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Amazing homes and offices built from shipping containers

By Brian Clark Howard of The Daily Green

 

Not just for resourceful squatters, container architecture is taking the world by storm. Recycled freight containers bring efficiency, flexibility and affordability to innovative green buildings, from small vacation cabins to movable cafes, schools and skyscrapers.

 
Amazing homes and offices built from shipping containers (© Urban Space Management )

© Urban Space Management 

Invented more than five decades ago, the modern shipping container is the linchpin in our global distribution network of products. In the containers go toys from China, textiles from India, grain from America and cars from Germany. In go electronics, chocolate and cheese.

While a number of resourceful people have converted shipping containers to makeshift shelters at the margin of society for years, architects and green designers are also increasingly turning to the strong, cheap boxes as building blocks. Shipping containers can be readily modified with a range of creature comforts, and can be connected and stacked to create modular, efficient spaces for a fraction of the cost, labor and resources of more conventional materials.

Discover some of the exciting possibilities of shipping-container architecture, from disaster-relief shelters to luxury condos, vacation homes and off-the-grid adventurers. See what makes them green as well as cutting-edge.

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There is no set equation to determine how you’ll reach an offer price.  Rather, the process involves a range of research and comparison that will vary with each situation.  You’ll need to look at sales of comparable properties, and factor in additional data such as the condition of the property, the current market, and seller circumstances.  With this information in hand, you will be able to determine a fair price range and, from there, establish the price you’re willing to offer.

 

Concentrate on the following areas to help you determine an offer price:

 

Comparable Sales

 

  • Compare prices of homes that are similar to the property you’re considering in the following areas:  number of bedrooms and bathrooms, square footage, lot size, type of construction, and garage space.
  • The most comprehensive and in-depth information can be accessed through the Multiple Listing Service (MLS).  Your Realtor, who will be working closely with you to set your offer price, can help you navigate this service. 

 

Property Condition

 

  • Observe how the property compares to the rest of the neighbourhood.  Is it average, above average, or below average?
  • Look at structural condition:  walls, ceilings, windows, floors, doors.
  • Pay close attention to:  bathrooms, bedrooms, condition of plumbing and electricity.
  • Also check the fixtures:  light switches, doorknobs, drawer handles, etc.
  • What is the condition of the front and back yards?

 

Home Improvements

 

  • Cosmetic changes can be largely ignored, but any major improvements should be taken into account.
  • Take special note of:  room additions (especially bedrooms and bathrooms).
  • Items such as swimming pools may be taken into account, but usually won’t affect your offer.  Your Realtor can offer your guidance in these matters.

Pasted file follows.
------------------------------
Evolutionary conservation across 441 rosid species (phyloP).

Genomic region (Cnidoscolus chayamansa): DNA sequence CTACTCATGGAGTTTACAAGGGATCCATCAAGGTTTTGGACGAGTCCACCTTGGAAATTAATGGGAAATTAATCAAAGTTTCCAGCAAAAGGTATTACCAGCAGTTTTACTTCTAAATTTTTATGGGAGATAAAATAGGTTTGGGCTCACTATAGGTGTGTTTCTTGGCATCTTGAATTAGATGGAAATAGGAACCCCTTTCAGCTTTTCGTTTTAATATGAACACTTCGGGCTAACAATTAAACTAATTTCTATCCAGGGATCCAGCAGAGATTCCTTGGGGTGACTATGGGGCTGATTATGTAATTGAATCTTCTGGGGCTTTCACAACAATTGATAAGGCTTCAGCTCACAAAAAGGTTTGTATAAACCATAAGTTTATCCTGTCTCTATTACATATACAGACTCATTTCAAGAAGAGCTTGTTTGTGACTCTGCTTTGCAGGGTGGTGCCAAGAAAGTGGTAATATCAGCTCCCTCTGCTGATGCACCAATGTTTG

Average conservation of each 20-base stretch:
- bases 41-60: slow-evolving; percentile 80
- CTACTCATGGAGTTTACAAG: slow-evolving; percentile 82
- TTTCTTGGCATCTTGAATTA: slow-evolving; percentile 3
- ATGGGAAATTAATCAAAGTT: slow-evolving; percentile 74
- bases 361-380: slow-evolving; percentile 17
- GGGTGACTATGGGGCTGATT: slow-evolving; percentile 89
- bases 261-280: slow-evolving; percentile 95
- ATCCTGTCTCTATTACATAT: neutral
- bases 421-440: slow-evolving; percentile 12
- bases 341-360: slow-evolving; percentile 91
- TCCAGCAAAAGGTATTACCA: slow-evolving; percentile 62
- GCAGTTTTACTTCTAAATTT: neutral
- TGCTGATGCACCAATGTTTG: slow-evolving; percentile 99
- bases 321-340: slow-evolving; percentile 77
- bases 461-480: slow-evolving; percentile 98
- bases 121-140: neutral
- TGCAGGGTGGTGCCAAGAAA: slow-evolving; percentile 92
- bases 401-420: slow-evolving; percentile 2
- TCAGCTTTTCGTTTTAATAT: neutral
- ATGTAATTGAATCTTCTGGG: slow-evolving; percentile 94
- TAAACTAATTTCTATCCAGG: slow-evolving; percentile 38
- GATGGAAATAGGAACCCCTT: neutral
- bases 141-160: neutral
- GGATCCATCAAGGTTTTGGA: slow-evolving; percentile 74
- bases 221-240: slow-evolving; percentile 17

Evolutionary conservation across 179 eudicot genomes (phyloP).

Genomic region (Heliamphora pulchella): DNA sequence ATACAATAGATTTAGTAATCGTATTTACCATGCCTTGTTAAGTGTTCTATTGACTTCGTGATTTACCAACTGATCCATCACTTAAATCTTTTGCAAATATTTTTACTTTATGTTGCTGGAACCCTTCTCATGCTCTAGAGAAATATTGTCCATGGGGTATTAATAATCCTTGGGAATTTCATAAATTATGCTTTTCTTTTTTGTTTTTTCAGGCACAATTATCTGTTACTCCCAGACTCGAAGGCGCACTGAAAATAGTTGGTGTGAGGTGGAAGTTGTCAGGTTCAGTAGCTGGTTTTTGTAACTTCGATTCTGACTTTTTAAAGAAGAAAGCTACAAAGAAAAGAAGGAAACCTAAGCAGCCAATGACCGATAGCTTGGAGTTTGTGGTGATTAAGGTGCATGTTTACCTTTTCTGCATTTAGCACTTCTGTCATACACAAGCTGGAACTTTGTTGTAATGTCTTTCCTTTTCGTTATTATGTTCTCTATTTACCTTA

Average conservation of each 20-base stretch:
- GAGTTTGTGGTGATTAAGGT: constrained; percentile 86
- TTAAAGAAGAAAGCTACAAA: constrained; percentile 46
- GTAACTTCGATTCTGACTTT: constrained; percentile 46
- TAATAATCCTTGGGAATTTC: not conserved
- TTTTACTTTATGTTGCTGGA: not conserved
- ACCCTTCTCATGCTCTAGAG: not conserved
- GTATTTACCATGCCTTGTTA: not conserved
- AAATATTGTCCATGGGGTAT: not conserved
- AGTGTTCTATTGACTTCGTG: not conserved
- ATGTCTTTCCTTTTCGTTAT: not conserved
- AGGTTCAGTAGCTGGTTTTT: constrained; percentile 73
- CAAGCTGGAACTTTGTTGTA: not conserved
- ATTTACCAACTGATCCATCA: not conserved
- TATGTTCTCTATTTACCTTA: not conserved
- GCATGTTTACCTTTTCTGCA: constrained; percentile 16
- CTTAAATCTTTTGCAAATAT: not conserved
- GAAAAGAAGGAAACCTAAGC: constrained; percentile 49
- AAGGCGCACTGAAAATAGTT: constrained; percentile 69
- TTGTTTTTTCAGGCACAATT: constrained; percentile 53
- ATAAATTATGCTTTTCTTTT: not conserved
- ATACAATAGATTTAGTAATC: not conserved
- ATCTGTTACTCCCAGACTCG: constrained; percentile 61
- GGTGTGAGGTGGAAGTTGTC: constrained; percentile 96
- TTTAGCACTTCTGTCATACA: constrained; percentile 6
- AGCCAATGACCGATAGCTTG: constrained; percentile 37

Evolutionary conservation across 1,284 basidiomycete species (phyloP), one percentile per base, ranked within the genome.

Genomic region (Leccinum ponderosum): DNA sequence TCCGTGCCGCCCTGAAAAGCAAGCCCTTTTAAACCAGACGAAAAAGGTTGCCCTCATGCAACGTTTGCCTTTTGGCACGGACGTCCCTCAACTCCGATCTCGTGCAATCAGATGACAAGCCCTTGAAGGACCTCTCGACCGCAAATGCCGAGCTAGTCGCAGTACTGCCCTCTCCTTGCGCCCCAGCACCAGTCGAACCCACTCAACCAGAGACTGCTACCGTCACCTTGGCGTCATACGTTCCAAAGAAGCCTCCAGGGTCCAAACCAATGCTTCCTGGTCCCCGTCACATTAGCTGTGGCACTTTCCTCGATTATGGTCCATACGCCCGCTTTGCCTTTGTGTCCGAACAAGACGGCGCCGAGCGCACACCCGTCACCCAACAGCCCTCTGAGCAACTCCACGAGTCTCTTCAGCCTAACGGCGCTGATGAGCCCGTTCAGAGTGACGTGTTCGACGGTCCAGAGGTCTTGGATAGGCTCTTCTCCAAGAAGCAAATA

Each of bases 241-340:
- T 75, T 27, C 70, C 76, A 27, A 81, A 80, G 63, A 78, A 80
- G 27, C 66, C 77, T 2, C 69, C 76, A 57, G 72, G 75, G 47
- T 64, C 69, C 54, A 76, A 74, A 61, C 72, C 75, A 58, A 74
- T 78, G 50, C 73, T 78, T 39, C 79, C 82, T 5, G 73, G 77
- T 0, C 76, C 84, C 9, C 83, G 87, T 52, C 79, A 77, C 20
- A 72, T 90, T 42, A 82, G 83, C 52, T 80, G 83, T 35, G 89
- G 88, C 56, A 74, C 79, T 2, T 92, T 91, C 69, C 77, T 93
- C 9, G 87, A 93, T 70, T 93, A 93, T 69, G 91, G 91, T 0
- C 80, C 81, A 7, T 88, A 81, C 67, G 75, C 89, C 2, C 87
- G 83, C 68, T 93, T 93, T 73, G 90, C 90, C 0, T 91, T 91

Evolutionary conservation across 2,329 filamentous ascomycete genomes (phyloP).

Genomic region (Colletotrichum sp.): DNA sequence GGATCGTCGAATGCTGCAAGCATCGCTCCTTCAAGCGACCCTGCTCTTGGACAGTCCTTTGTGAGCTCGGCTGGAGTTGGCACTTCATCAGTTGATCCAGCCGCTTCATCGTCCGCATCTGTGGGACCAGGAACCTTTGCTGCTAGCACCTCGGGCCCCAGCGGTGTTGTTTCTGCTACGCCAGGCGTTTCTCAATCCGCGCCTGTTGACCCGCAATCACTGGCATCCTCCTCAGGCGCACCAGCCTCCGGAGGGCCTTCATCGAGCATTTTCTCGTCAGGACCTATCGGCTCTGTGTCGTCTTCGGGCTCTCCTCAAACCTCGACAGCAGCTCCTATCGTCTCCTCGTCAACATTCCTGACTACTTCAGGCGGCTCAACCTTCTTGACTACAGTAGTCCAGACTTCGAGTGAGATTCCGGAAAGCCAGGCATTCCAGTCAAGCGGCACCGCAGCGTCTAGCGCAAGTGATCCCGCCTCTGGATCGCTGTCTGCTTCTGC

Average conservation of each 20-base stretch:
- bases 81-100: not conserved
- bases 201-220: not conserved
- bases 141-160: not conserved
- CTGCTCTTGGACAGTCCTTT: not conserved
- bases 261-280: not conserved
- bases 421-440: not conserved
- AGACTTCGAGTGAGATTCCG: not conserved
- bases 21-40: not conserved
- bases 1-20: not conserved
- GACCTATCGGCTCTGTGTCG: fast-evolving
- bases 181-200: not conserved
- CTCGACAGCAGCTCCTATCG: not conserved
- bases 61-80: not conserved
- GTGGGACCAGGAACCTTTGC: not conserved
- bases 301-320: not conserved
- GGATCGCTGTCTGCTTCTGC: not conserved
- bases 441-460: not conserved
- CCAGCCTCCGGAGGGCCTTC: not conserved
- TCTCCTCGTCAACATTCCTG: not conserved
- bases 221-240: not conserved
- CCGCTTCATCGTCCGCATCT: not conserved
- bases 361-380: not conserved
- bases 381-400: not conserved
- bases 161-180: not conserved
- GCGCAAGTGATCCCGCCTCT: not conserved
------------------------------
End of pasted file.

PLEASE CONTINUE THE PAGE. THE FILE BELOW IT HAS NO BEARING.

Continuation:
Market Conditions

 

  • Seller’s Market:

A seller’s market is considered a “hot” market.  This type of market is created when demand is greater than supply—that is, when the number of Buyers exceeds the number of homes on the market.  As a result, these homes usually sell very quickly, and there are often multiple offers.  Many homes will sell above the asking price.

 

  • Buyer’s Market:

A Buyer’s market is a slower market.  This type of market occurs when supply is greater than demand, the number of homes exceeding the number of Buyers.  Properties are more likely to stay on the market for a longer period of time.  Fewer offers will come in, and with less frequency.  Prices may even decline during this period.  Buyers will have more selection and flexibility in terms of negotiating toward a lower price.  Even if your initial offered price is too low, Sellers will be more likely to come back with a counter-offer. 

 

  • Balanced Market:

In a balanced market, supply equals demand, the number of homes on the market roughly equal to the number of Buyers.  When a market is balanced there aren’t any concrete rules guiding whether a Buyer should make an offer at the higher end of his/her range, or the lower end.  Prices will be stable, and homes will sell within a reasonable period of time.  Buyers will have a decent number of homes to choose from, so Sellers may encounter some competition for offers on their home, or none at all.

 

Comparable sales information helps you establish a price range for the home you’re interested in.  Adding in the additional factors mentioned above will guide your decision of whether you consider a “fair” price to be near the upper or lower limit—or the middle—of that range.  Keep in mind, this price should be the one you’d be happy with once all negotiations are said and done.  The price you decide to begin with depends on your particular style of negotiation.  Most Buyers begin the negotiation process with a number lower than the “fair” price they’ve come up with.

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Jeff Cairncross

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Cell 619-884-9115

Office 858-272-9696

Email Jeff@cairnx.com

DRE# 665053

RE/MAX Coastal Properties

4444 Mission Blvd.

San Diego,CA

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